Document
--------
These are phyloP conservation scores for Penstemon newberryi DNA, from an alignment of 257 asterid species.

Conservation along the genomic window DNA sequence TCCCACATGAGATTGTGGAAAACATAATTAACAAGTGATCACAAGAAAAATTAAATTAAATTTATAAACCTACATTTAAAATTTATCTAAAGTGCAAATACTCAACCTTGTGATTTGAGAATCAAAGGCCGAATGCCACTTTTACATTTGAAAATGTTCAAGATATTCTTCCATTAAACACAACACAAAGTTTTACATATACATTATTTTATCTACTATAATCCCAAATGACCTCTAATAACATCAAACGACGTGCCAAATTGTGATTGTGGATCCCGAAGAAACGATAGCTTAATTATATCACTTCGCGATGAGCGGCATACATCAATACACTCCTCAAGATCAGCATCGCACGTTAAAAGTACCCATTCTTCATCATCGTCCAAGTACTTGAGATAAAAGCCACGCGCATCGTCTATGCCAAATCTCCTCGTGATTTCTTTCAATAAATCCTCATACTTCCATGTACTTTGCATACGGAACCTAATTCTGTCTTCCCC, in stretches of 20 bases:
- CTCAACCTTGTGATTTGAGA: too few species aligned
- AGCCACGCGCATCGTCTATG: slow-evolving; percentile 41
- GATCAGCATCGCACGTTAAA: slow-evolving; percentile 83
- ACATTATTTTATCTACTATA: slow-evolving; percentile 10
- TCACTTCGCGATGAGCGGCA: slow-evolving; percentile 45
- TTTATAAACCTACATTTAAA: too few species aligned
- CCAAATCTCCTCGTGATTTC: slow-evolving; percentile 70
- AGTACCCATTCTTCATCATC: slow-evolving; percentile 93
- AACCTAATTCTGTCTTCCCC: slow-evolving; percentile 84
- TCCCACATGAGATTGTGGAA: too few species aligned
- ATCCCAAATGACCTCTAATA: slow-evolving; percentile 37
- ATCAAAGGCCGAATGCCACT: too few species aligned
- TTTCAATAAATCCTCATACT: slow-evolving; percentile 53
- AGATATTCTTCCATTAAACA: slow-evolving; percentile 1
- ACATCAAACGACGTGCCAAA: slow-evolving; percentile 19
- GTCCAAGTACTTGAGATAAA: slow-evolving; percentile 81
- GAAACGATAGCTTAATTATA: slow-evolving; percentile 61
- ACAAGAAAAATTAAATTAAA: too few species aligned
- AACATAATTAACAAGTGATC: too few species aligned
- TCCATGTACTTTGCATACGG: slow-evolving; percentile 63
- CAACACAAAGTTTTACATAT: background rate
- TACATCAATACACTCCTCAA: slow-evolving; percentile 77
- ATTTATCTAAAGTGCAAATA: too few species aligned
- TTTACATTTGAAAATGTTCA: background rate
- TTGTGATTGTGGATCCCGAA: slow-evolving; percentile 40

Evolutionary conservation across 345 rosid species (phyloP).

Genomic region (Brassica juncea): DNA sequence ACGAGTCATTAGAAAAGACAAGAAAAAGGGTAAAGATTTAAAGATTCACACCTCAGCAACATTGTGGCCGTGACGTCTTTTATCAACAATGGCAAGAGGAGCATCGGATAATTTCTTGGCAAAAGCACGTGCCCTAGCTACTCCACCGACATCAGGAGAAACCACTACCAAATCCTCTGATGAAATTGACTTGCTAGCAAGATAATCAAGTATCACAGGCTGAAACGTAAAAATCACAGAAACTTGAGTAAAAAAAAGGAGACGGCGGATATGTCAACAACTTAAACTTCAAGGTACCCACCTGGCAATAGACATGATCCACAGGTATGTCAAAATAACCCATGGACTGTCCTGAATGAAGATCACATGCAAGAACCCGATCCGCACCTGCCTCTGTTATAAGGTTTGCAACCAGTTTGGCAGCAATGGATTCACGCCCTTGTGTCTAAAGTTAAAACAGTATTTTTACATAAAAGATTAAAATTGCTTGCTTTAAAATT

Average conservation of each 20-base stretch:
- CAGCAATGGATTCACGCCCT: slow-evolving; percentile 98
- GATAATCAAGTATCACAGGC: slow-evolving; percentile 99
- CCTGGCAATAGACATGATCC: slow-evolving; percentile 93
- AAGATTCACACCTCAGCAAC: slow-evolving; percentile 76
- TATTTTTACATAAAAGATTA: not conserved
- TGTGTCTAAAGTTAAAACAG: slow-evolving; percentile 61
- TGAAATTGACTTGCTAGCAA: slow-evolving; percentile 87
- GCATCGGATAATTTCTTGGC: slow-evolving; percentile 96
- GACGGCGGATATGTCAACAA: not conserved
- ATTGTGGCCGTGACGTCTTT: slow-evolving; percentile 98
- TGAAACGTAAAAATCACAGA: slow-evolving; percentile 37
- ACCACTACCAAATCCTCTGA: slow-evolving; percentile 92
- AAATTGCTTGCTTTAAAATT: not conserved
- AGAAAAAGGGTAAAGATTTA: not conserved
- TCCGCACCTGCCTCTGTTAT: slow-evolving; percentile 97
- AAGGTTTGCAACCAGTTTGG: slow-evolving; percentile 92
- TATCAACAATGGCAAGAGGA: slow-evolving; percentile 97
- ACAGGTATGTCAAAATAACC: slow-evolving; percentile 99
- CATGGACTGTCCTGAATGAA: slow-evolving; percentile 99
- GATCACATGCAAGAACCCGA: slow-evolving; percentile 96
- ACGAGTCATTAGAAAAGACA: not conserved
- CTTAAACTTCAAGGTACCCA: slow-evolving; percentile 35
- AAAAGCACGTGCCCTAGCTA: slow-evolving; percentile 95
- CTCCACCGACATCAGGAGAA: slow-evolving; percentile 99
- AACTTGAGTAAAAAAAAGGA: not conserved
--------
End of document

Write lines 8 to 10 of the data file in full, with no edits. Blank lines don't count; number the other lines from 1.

- TTTATAAACCTACATTTAAA: too few species aligned
- CCAAATCTCCTCGTGATTTC: slow-evolving; percentile 70
- AGTACCCATTCTTCATCATC: slow-evolving; percentile 93